Historic Tri-State league getting back to business

Copyright Peter Wallace Register Citizen July 3, 2021

 In a world still rumbling from the COVID-19 pandemic, a baseball game last Thursday evening at Litchfield’s Community Field between two teams at and near the top of the CT Tri-State Baseball League left the reassuring impression that all was back to normal.

But like the scene up the street of patrons back in Litchfield’s restaurants, normalcy in this age of COVID vaccination is relative for both a sports league billing itself as Northwest Connecticut’s Premier Amateur Wooden Bat League and the prize-winning restaurants and their surrounding businesses. Summer sports, it seems, have the same kind of lingering problems and new opportunities as businesses across town, across the state and across the nation. “COVID-19 took the entire 2020 season from the Tri-State Baseball League and has wreaked havoc on membership for the 2021 season,” says league commissioner Ed Gadomski.

We’re seated in the shelter of a nearby pavilion while the Amenia (N.Y.) Monarchs and Tri-Town Trojans battle it out in a drizzling rain with the same enthusiasm fans have come to expect from a league harboring outstanding players from high school through current and former college players and even a smattering of former pros. Amenia, 8-1 before Thursday’s game, is one of the original teams in the league, tracing its roots, along with the league, to 1934. Tri-Town, 11-0, is one of the newer teams, starting in 2005. That’s the normal part.

“Tri-State had 18 teams in the 2019 season. Only 13 teams returned for the 2021 season,” Gadomski says, as part of the lasting effects of a devastation that hit everyone last year. Tri-Town is back from a league championship as recently as 2018, but, among the missing are such other league stalwarts as the 2017 champion Naugatuck Dogs and the 2015 champion Litchfield Cowboys. Gadomski himself is responsible for much of the league’s success before COVID struck.

Elected chairman of the league’s board in 2003, the same year he won its MVP award as a bulldog player for the Thomaston Spoilers, Gadomski has applied the same tenacity to his role as chairman, then commissioner since 2006, hammering through such by-law provisions as team fines for unexcused forfeits and suspension for player misconduct, while earning the league’s full approval. In doing so, he and his board have turned a six-team beer league into a near-professional high of 19 teams in 2013 and the 18 from two years ago. “Everybody likes a big league that’s well organized,” he says, citing the 3-6 applications he still gets for new team membership every year. “If you win the Tri-State League, it means something.”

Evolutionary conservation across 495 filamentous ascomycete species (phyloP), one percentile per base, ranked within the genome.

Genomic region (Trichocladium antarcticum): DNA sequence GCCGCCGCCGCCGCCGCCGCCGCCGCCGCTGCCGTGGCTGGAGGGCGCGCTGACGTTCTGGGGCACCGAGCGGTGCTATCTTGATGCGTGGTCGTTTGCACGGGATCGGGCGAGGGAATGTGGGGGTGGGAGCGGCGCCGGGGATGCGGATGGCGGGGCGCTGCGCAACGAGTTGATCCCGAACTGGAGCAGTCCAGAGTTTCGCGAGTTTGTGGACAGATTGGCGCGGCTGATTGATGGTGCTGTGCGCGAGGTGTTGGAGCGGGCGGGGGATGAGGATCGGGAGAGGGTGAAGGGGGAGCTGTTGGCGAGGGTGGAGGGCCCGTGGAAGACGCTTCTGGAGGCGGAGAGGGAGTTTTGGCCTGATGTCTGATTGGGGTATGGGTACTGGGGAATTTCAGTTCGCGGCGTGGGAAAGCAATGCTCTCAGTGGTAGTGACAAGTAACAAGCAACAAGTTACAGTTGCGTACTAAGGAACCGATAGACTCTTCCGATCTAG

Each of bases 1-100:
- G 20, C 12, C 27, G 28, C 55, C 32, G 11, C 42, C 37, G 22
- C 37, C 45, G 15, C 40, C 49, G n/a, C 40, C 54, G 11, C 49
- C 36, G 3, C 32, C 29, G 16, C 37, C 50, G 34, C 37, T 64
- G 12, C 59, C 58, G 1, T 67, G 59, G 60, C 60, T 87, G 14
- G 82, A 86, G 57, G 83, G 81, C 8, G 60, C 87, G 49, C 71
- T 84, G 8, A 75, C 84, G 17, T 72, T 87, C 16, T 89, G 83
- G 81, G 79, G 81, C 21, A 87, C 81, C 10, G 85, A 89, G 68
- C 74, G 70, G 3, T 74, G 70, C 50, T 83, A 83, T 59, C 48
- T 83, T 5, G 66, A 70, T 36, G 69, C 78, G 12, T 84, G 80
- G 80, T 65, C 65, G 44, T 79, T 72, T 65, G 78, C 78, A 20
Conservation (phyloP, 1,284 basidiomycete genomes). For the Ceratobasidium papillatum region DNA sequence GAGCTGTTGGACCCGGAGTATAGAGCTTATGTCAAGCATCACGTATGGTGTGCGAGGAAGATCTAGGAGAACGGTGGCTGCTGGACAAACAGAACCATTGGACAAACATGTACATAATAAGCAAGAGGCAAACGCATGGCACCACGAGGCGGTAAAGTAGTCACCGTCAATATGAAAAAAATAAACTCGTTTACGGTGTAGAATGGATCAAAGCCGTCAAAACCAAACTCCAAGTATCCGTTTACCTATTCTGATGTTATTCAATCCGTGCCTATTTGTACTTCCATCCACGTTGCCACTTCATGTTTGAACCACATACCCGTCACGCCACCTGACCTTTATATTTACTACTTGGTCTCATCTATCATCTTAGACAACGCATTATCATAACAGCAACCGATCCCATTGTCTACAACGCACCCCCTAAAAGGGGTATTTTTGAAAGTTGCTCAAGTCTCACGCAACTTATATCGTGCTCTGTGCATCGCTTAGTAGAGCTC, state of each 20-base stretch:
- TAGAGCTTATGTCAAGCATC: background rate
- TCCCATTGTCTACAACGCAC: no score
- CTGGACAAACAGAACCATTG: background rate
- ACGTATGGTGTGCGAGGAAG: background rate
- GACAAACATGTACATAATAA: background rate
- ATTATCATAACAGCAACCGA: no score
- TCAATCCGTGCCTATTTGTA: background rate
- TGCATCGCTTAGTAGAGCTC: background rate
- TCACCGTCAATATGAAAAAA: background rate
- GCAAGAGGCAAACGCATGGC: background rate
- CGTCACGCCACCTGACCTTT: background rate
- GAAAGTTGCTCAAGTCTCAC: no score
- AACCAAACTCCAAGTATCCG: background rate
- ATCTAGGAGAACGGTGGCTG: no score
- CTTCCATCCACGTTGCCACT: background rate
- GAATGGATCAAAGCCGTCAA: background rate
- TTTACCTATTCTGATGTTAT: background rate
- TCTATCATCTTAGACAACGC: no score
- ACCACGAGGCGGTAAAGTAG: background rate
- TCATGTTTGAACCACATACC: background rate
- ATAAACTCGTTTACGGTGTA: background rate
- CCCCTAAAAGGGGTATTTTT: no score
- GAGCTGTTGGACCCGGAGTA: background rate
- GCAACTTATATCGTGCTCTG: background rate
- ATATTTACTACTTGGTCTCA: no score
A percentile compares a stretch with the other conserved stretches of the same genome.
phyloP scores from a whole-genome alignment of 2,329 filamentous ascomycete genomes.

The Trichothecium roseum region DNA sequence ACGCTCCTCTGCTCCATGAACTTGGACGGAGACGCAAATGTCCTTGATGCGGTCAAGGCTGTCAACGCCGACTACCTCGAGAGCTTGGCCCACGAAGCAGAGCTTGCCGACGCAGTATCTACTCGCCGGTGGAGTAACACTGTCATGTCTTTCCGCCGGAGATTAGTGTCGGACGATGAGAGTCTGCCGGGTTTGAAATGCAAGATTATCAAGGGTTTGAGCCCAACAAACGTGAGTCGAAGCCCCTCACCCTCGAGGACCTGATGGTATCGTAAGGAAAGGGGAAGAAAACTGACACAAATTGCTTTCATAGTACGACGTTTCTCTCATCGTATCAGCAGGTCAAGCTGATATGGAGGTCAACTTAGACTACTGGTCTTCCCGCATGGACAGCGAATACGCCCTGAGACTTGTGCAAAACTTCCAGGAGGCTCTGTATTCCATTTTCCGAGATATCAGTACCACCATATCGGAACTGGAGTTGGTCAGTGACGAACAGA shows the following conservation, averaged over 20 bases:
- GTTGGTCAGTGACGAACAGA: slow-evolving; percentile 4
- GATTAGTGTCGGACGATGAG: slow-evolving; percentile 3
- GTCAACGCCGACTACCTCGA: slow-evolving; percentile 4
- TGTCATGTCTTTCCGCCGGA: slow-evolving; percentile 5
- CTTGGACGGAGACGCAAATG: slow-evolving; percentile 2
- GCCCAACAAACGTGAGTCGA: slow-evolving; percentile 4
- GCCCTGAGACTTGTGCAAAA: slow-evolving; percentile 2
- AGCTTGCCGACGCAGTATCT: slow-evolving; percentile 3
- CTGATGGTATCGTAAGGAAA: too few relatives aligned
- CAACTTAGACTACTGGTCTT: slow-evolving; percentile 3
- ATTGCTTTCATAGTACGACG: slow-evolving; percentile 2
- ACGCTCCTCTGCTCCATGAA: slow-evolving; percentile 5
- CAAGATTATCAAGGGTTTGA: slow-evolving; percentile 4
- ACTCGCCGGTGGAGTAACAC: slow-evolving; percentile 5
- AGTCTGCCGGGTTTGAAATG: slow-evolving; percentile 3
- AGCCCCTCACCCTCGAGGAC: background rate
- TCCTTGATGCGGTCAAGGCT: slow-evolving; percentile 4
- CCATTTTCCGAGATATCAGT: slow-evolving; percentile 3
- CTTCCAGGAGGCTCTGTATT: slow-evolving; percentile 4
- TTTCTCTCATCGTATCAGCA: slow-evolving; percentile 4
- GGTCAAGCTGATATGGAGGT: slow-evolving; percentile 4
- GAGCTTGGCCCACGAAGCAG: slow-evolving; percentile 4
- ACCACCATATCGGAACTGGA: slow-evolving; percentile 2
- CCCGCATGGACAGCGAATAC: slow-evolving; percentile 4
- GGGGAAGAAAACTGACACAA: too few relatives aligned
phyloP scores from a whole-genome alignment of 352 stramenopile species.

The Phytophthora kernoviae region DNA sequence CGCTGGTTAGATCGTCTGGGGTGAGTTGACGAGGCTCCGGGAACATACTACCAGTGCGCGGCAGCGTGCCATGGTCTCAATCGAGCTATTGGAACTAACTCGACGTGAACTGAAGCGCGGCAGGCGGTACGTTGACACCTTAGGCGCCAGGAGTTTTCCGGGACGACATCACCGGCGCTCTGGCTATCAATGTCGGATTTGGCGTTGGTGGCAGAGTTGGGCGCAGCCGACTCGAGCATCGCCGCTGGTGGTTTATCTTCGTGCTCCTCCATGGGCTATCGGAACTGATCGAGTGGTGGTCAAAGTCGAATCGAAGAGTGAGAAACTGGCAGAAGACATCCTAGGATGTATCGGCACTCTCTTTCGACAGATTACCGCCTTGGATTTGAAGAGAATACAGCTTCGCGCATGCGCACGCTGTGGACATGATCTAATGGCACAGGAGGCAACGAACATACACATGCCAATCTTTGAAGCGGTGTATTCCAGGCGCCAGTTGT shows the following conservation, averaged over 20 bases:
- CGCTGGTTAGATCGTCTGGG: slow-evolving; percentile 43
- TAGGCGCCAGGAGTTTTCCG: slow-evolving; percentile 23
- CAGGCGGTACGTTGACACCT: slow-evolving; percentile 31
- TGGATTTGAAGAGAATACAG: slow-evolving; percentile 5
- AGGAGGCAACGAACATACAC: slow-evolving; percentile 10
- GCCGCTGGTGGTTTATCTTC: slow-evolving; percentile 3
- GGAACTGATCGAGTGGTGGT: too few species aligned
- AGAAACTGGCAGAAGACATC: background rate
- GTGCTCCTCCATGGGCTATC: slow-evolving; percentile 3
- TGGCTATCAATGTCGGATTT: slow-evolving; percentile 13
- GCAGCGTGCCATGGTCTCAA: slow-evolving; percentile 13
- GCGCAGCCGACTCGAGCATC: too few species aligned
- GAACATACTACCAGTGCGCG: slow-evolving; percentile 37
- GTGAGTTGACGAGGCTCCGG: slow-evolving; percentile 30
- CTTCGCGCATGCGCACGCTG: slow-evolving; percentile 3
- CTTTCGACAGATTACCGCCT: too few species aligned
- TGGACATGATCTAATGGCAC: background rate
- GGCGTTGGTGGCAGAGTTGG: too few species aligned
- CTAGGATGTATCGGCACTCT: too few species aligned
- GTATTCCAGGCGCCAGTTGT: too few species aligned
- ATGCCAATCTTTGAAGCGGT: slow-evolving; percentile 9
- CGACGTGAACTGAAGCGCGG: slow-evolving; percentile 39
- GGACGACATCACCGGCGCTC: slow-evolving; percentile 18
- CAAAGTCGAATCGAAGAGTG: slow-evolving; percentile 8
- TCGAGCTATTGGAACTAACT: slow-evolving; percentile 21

But now, in the drizzling rain, he mulls COVID’s effects and future possibilities “as we still grapple with a national pandemic.” “We shut down last year for two reasons,” Gadomski explains. “First, it was the right thing to do, in respect for all the hospital workers battling against the virus. Plus, we couldn’t get a solid answer from our insurance carrier about what would happen if we had an outbreak.”

Still, like restaurants innovating new ways to serve customers through takeout service and outdoor distance dining, some Tri-State teams explored new avenues, as Gadomski recites. “The Terryville Black Sox (2019 Tri-State champions) branched out to play in the (Harford based) Connecticut Twilight League. “When MLB canceled the minor leagues, Baltimore Orioles farmhand Willie Yahn formed another team (the Great Falls Gators) in the CTL which included several Tri-Town Trojans. “The Bristol Greeners played in the Nutmeg League.” The contacts led Gadomski to off-season discussions with these leagues as well as the Hartford Twlight League about the possibility of interleague play this year. “Just like playing a new golf course is exciting, we thought playing other leagues would bring the same enthusiasm,” he says. “Guys love facing new pitching and seeing talent the other leagues bring.”

As a result, 16 interleague games are on this summer’s schedule between Tri-State and CTL teams and a mid-August CT All-Star Classic will include the Hartford Twilight League and Nutmeg League as well. The new opportunities compete with COVID’s ravages for Gadomski and his league. Like the rest of the world, a year “off” presented two different directions for Tri-State players. For the veteran players on legacy teams like Naugatuck and Litchfield, Gadomski surmises “the year in between put them in their own paths, with things like jobs and kids.” In the other direction, younger athletes, hungrier than ever for quality summer baseball, have packed the 13 remaining teams with 15-20 players apiece. “How many road (travel team) leagues have started?” Gadomski wonders idly.